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As presented in the first editorial from this series, the Tokyo Olympics are expected to be the hottest in modern history.1 While the postponing from 2020 to 2021 will not change the period of the year, it will allow more time for athletes to plan for multiple heat acclimation camps. Indeed, heat acclimation is the most important countermeasure athletes can adopt to protect their health and enhance performance.2 Heat acclimation develops following repeated training in hot conditions in response to marked increases in core and skin temperature, skin blood flow and sweat rate.2 It is commonly accepted that daily training in the heat for 60–90 min for 2 weeks allows for adaptations to occur, including plasma volume expansion and enhanced heat dissipation.3 These adaptations contribute to lower the cardiovascular response associated with exercising in the heat and thus improve performance.3 The time course of these adaptations is relatively rapid with a large fraction of adaptations occurring during the first week of training in the heat and the remaining adaptations developing during the second week,4 although a large interindividual variability exists in the magnitude and time frame of the adaptive process.5
While the above principles are relatively well understood, a common question from coaching and medical teams is how to integrate heat acclimation within the training and taper programme of elite athletes. Laboratory and field studies have shown that performance is increased after 1 or 2 weeks of training in the heat6; however, it may be impractical for athletes to dedicate 2 weeks to training daily in the heat immediately before a major event. Indeed, the thermal and cardiovascular strain necessary to induce the required adaptations may interfere with the workload programmed within the training schedule, as well as impede recovery during the taper period, or disrupt travel arrangements. Notwithstanding, two points are important to clarify. First, the daily heat exposures (which can be passive) required to induce heat acclimation are relatively short, which allow athletes the opportunity to train and rest in cool environments. Second, the decay of acclimation appears to be slower than its induction,4 which lends itself to be performed in advanced of competition and supplemented by a short ‘top-up’ prior to competition.7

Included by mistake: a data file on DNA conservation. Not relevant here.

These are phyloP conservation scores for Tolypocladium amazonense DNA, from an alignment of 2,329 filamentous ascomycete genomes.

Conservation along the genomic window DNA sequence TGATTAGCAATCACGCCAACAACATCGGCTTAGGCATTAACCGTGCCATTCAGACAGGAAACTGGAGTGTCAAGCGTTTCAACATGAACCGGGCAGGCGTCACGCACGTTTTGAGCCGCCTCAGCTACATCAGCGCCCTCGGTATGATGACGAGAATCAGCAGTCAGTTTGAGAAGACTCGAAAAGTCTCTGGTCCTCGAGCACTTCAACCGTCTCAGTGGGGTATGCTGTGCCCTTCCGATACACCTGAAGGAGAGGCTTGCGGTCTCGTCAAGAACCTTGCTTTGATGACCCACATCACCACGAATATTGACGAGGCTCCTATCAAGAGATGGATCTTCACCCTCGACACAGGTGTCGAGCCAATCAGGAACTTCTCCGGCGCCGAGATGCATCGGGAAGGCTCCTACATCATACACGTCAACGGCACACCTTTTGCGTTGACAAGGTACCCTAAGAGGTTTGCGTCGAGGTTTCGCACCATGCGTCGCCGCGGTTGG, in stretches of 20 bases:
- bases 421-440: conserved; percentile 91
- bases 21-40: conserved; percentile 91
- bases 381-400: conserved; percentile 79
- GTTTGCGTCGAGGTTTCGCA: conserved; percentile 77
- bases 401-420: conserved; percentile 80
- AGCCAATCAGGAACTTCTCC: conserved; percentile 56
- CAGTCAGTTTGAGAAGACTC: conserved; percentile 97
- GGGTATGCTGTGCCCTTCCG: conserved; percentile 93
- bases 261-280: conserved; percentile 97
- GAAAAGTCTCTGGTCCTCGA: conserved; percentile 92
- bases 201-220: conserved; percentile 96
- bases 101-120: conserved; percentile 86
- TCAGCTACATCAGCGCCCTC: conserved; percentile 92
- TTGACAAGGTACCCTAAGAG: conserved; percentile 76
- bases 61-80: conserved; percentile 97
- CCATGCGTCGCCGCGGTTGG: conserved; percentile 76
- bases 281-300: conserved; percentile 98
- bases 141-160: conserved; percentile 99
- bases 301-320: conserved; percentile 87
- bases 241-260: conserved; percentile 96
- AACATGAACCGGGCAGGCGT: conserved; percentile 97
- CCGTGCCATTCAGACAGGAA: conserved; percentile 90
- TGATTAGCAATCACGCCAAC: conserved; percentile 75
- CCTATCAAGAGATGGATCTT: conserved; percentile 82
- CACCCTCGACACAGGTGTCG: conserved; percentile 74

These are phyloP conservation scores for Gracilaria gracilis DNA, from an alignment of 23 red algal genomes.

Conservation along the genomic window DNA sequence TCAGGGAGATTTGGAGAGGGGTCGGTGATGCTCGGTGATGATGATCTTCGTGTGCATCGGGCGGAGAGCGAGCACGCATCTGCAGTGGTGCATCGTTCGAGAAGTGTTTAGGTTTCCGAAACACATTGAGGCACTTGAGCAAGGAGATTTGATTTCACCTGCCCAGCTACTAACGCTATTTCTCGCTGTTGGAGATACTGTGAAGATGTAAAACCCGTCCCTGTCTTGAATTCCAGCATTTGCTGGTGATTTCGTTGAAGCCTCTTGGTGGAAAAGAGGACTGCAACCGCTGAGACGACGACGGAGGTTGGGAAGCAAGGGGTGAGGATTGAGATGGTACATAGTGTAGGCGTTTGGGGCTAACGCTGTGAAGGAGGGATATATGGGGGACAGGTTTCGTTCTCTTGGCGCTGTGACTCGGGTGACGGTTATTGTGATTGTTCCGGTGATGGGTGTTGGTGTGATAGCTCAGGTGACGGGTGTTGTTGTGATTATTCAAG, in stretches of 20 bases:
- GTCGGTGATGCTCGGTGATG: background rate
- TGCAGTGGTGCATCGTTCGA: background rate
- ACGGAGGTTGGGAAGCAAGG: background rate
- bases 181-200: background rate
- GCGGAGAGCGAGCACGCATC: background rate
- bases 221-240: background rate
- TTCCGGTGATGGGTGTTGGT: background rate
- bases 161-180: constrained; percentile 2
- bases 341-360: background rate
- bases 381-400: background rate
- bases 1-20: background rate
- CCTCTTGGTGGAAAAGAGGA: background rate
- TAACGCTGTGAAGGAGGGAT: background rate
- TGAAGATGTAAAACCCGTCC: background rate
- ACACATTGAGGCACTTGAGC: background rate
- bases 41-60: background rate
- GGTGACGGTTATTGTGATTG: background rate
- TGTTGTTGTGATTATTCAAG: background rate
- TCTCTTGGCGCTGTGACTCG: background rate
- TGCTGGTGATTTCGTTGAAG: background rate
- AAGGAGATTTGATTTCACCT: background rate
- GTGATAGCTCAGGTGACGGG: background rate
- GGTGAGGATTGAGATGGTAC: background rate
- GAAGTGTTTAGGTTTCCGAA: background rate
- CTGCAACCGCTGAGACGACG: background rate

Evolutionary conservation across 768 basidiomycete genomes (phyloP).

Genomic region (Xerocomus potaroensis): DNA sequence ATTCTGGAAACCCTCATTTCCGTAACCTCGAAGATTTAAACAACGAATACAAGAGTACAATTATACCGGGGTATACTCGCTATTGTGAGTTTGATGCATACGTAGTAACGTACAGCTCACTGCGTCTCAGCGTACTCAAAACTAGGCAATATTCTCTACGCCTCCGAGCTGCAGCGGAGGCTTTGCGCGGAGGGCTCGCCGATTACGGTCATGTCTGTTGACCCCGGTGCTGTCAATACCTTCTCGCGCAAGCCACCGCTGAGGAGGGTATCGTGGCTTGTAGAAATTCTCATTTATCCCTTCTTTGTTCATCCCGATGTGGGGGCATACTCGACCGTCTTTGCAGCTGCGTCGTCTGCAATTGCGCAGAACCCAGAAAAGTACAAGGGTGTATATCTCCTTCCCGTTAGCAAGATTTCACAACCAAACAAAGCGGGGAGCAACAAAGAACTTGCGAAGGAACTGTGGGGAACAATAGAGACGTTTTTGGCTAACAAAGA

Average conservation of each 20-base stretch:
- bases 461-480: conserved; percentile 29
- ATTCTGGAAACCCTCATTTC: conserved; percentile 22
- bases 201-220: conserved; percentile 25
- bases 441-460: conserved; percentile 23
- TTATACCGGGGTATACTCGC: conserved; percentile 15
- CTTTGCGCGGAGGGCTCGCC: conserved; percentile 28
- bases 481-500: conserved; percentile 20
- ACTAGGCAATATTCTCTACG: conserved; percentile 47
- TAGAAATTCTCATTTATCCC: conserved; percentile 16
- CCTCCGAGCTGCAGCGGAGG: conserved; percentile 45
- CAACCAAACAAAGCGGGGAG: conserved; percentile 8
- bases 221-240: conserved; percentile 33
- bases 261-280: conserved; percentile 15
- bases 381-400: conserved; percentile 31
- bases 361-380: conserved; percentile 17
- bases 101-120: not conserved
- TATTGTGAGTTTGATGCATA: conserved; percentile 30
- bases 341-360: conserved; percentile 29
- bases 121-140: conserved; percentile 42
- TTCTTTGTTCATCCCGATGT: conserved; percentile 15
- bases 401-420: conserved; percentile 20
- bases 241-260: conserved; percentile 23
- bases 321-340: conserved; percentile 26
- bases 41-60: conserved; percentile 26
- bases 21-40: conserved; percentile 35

The approach of heat acclimating in advance is further supported by the rebound effect of re-acclimation, wherein a second acclimation period within a month of the initial one allows for faster and in some cases more profound adaptations.4 For example, Weller et al 8 showed that following an initial 10-day acclimation period, 2 and 4 days of re-acclimation after 12 and 26 days without heat exposure (ie, decay) were sufficient to regain a similar acclimation status (figure 1). A recent meta-analyses also estimated that ~35% of the heart rate, ~30% of the sweat rate and ~36% of the core temperature adaptations are lost in the 2 weeks following heat acclimation.4 However, regular exercise–heat exposure during this period decreases the rate of decay. Passive heat exposure may also be used during this period to accommodate travel and/or taper requirements, all the while providing the stimulus to maintain adaptation. A re-acclimation period of 29 to 510 days closer to competition would then be sufficient to regain adaptation, with an extended re-acclimation period potentially allowing for further adaptations to develop.11
In summary, it is imperative to heat acclimate before participating in prolonged events in the heat to protect the health and optimise the performance of athletes.2 Thus, an athlete preparing for Tokyo or any other competition in hot/humid ambient conditions may wish to plan an initial heat acclimation camp 4 weeks before the Olympics and subsequently maintain or minimise the decay in adaptations with regular exercise or passive heat exposure until travelling (eg, once every 3 days). This would allow a fast re-acclimation on arrival at the competition venue.
This editorial was inspired by discussions with numerous coaches across the year.
Twitter @ephysiol, @DrJPeriard
Contributors SR and JP wrote this editorial.
Funding The authors have not declared a specific grant for this research from any funding agency in the public, commercial or not-for-profit sectors.
Competing interests None declared.
Patient consent for publication Not required.
Provenance and peer review Not commissioned; externally peer reviewed.
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